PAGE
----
For SCARA robots, it’s “all about speed and precision,” Brookshire said. “SCARA robots are able to handle small to mid-sized parts and move them very quickly with very high precision. Epson offers SCARA robots that feature repeatability down to 5 microns. SCARA robots also have a small footprint compared to cartesian robots. The limiting factor is that SCARA robots can only move components in an XYZ plus rotation orientation, in other words from a flat surface to a flat surface.” He added that SCARA robots also usually have “a very reasonable price.”
Six-axis robots are generally a bit slower and have less precision than SCARA robots, but the tradeoff is that “you get a robot with much more flexibility of motion, Brookshire said. “Movements and positioning can now occur in XYZ plus pitch, yaw and roll orientation. This means you can pick up something sitting at an angle and place it flat or vice versa. This flexibility is sometimes critical for specific applications.”
Video of Epson’s compact, six-axis Flexion N-Series Robots
For high-speed picking and placing applications where high precision is not required, such as in packaging or pulling parts off a moving conveyor, delta robots are the preferred choice. The limitations on these robots are their “amount of Z stroke, payload and precision,” Brookshire said. “Also the Z stroke varies as the robot moves further away from the center position. The other limiting factor is the mounting structure. It takes a very solid structure to hold reasonably sized delta robots.”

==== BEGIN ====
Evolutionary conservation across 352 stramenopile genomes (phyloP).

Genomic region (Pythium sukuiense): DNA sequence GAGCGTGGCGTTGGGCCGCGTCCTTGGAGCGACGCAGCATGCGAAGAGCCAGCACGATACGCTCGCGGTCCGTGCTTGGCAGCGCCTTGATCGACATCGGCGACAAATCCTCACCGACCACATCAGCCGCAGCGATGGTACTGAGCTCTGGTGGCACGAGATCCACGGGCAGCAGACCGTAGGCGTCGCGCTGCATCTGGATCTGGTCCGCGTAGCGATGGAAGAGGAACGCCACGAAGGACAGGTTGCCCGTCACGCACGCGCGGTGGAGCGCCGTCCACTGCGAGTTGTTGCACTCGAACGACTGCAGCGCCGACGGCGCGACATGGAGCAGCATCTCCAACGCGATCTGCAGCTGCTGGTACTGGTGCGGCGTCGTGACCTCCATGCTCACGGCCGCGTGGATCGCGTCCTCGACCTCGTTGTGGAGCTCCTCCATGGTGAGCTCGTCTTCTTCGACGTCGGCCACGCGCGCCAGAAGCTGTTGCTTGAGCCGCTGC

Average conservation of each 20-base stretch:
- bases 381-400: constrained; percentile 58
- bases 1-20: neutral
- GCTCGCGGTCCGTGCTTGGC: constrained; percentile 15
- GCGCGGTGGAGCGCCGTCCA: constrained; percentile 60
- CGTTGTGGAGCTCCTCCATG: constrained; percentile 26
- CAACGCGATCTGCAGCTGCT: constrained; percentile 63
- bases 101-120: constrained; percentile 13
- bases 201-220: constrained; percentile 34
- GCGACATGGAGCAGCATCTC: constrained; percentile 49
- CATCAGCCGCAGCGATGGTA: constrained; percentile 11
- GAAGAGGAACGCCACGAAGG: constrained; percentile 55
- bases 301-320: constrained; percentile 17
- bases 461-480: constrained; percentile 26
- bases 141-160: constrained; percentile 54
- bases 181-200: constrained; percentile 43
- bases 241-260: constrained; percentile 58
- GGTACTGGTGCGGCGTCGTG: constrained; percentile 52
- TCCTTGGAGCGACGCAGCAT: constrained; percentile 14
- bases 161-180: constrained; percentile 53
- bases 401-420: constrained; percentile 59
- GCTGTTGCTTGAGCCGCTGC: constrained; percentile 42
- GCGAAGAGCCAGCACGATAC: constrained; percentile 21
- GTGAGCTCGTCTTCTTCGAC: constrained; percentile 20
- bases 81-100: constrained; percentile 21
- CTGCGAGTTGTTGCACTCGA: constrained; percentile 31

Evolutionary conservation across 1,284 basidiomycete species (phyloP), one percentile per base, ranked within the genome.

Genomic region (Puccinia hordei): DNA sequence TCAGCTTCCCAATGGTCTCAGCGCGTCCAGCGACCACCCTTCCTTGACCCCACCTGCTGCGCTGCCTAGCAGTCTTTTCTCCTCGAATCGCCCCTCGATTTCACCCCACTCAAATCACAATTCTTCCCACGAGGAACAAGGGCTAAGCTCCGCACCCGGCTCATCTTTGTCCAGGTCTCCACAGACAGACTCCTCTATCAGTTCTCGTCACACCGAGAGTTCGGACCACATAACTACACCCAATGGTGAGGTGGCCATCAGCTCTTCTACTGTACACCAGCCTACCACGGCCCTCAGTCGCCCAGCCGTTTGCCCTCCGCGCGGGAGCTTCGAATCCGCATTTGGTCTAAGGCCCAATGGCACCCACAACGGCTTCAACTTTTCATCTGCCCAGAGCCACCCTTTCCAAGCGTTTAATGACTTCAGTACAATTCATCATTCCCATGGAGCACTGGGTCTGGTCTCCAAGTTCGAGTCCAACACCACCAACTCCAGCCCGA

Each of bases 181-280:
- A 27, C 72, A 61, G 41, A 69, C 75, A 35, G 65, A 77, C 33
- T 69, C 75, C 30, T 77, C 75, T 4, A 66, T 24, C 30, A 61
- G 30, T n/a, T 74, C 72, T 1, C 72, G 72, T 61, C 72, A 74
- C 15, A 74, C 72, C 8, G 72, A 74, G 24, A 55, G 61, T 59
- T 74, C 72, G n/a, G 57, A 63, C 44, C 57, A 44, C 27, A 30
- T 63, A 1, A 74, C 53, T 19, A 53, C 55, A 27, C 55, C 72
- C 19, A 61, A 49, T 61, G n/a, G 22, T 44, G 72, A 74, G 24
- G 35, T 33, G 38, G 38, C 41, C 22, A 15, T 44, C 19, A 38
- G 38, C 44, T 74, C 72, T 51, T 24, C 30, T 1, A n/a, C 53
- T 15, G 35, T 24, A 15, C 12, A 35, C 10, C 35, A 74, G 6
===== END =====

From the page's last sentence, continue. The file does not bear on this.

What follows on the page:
As for cartesian robots, Brookshire noted that there is a wide variety available. “Some are very high precision with linear motors and glass scale encoders. Others are made of simple air cylinders with very minimal precision. A limiting factor of cartesian robots is that they usually have to be assembled and they take up a large footprint compared to the other robot types.”
One issue with robots that users have complained about for years is their difficulty in programming. Since this aspect of robots is something collaborative robot developers have focused on simplifying, I asked Brookshire if the issue of robot programming is something robot manufacturers, in general, are looking to simplify.
Brookshire noted that simplified programming is a key aspect of collaborative robots because these types of robots are used to “simplify simple applications.” But if you speak with users trying to do more difficult robot applications with collaborative robots, he said that many of them are finding collaborative robots more cumbersome to use. “That’s because, in such applications, the simple user interface for collaborative robots goes out the window and you have to work in a scripting or typical programming environment, which can be more difficult to use than many of the other non-collaborative robot development environments,” he said.
Robot vendors are, however, taking note of the simplified programming associated with collaborative robots and “are working to build a simpler development environment or tools for simple applications,” Brookshire said. “In the case of Epson Robots, we have always been known for our ease of use, but this ease of use was built for what we consider normal applications—something that tends to be difficult for most collaborative robots. For simple applications, we have wizards and tools to help simplify common tasks or functions like creating pallets and defining tool offsets. Also, many robot vendors have a series of integrated options, like vision guidance, which provide total solutions rather than just a robot in a box.”
Brookshire explained that the “challenge of making things ultra-simple can sometimes mean that they can't be used for more difficult applications. But to require users who want to apply robotics in simple applications to have to use the standard robot toolsets makes things too difficult. Balance is required. Robot vendors are busy working on this now. I believe you will see more application-specific solutions as the industry moves forward, rather just looking at robots as motion devices.”